How to talk about wellbeing and tech with children

Internet Matters experts give practical advice and tips on children and young people’s wellbeing and how, if it does, is affected by technology.

Dr Tamasine Preece

Head of Personal and Social Education
Expert Website

What advice can you give me about my child who is socialising online but also seeing things that might cause them to be upset?

How best to support a child or young person who is seeing things online that cause them to be upset very much depends on the age and stage of the child.

In the case of younger children, parents and carers may choose to sit with their child throughout the video conversation or at least in very close proximity so they can respond to events in real-time. With older children, it is still useful to be nearby, perhaps with the conversation taking place in a family room, but to supervise unobtrusively.

It is of value to have a conversation prior to a video call or engaging in the live chat during a game, exploring the risks that may be associated, how they might feel and how best to respond.
Children and young people should be reminded that they can share with their parents or carers their experiences of any of the issues that they encounter without judgement and that they will be supported to find a solution.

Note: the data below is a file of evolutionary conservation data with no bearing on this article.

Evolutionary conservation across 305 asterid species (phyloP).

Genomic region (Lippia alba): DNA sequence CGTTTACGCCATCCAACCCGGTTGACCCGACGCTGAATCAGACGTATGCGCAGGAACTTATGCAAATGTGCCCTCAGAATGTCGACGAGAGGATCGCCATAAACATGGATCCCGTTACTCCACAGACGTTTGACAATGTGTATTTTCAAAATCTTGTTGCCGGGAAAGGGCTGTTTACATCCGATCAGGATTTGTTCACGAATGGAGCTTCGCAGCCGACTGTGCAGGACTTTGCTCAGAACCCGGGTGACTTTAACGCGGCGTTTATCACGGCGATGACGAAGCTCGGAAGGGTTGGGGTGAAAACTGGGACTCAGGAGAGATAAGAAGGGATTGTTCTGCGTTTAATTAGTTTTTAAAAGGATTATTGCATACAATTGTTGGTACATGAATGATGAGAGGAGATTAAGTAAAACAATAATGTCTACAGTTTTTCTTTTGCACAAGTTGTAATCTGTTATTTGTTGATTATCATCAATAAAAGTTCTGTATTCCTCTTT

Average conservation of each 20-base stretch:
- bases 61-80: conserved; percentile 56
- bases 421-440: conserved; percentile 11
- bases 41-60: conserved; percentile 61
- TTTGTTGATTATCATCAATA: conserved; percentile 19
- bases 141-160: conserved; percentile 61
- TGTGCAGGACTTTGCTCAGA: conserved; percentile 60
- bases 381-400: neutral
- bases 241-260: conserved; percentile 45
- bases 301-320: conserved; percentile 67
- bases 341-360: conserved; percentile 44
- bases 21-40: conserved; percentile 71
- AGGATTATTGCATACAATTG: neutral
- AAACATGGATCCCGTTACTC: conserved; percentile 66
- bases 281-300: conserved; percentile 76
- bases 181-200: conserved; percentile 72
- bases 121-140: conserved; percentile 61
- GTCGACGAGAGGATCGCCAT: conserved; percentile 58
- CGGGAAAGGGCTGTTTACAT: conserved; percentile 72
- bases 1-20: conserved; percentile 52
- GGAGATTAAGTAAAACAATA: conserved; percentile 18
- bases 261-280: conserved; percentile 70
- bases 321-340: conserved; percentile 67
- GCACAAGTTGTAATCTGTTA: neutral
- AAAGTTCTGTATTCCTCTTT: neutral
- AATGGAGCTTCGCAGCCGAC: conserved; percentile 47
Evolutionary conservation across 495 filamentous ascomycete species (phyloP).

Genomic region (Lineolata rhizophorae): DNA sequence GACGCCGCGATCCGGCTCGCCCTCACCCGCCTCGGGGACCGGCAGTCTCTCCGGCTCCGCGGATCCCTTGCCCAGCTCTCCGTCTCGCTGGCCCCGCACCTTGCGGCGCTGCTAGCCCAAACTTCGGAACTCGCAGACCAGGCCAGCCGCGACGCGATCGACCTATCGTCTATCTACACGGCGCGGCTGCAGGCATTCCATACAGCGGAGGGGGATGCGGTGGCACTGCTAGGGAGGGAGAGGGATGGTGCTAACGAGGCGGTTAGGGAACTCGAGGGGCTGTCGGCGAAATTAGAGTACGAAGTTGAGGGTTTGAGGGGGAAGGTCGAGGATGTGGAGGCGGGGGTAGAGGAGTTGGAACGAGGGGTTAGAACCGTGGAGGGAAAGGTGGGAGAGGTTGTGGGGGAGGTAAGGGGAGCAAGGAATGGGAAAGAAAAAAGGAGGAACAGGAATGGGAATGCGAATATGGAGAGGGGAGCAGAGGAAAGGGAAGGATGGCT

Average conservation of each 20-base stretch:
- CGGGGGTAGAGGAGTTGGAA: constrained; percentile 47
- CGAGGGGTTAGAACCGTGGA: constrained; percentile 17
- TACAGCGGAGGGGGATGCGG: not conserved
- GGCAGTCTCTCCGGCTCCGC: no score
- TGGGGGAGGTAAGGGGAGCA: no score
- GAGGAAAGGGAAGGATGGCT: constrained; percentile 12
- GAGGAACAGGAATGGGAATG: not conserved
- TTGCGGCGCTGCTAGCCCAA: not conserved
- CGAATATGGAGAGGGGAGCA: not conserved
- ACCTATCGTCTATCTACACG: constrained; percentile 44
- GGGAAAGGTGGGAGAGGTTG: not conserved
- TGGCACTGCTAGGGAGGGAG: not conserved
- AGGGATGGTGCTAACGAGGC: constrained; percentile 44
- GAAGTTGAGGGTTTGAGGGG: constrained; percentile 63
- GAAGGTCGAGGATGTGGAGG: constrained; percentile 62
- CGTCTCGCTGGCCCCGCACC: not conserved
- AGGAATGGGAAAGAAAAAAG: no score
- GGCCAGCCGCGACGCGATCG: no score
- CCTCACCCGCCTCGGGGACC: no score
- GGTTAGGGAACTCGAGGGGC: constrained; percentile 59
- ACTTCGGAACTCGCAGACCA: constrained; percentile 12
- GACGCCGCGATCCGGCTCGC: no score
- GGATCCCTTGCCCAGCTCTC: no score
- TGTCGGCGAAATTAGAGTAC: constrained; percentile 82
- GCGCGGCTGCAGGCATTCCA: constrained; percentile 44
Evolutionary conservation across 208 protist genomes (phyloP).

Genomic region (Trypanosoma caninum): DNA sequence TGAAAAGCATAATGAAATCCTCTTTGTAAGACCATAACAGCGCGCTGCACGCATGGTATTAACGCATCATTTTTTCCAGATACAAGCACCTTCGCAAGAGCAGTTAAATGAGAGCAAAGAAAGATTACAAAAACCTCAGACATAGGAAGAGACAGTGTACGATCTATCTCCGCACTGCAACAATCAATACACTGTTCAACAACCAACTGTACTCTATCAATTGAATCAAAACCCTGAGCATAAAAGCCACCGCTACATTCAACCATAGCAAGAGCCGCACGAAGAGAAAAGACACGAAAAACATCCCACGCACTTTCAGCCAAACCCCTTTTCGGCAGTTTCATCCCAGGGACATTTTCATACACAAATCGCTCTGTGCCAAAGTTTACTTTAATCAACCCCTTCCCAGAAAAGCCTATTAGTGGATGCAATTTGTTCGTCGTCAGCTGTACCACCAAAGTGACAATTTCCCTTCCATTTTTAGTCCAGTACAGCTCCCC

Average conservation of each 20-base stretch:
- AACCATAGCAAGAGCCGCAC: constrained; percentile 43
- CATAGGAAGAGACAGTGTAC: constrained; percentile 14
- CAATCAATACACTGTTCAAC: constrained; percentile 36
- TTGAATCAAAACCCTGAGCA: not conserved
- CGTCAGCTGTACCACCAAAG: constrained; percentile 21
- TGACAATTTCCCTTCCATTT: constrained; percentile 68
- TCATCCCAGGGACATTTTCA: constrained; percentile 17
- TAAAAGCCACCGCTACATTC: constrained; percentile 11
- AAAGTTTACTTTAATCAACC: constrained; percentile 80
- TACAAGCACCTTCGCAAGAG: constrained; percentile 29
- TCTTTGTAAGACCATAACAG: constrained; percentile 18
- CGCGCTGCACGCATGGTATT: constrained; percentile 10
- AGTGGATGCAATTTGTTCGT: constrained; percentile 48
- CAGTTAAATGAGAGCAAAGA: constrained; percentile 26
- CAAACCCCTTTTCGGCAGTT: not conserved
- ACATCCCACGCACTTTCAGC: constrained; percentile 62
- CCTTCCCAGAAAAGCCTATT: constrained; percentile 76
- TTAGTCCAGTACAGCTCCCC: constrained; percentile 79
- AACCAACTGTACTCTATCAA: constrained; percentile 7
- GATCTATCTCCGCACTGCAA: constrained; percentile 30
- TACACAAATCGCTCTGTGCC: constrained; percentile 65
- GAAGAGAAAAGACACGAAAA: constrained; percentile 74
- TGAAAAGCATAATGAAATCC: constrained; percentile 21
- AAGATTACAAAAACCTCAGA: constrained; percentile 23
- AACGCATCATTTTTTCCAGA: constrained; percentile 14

What is the ‘new normal’ for children and young people online / interacting with others?

Many parents and carers will have found themselves amending their timelines and boundaries in terms of their children using screens and phones.

Perhaps rather than thinking of it as a ‘new normal’, it is more helpful to consider this time as ‘normal for now’ whilst families juggle work and home learning.

The impact of not being able to connect in person with wider family and friends is a very real threat to all of our wellbeing. So, for now, that will require flexibility in terms of screen time.

Whilst aspects of ‘blended learning’ may be here to stay, at least for a while, as physical restrictions ease it will useful to revisit with young people the boundaries that were in place prior to the lockdown and consider why and how they were put into place.

This is also a useful vehicle for young people to reflect on the impact of technology on their lives and how they think it will be on most value to them moving forward.

Catherine Knibbs

Child Trauma Psychotherapist (Cybertrauma)
Expert Website

What does normal actually mean and why is this a phrase that’s now being used about our lives going forward the ‘new normal?’

Well brains like predictability for a number of reasons, the first being it helps them be lazy and focus on the things that matter, such as the new/the novel because those are the things that may be a threat to me (the brain/body of the person).
For example, have you ever moved something in the cupboards, only to find you went back to the cupboard it used to be in automatically? Or perhaps moved the coffee table only to walk into in the day after? How many times did you then walk into the coffee table after that? Probably not many because the brain remembers danger quickly. Now if I keep moving the coffee table you have to keep paying attention to where it is and changing your behaviour accordingly.

This is your new normal, you now focus on the danger in front of you before you can be comfortable in your automatic movement through the room.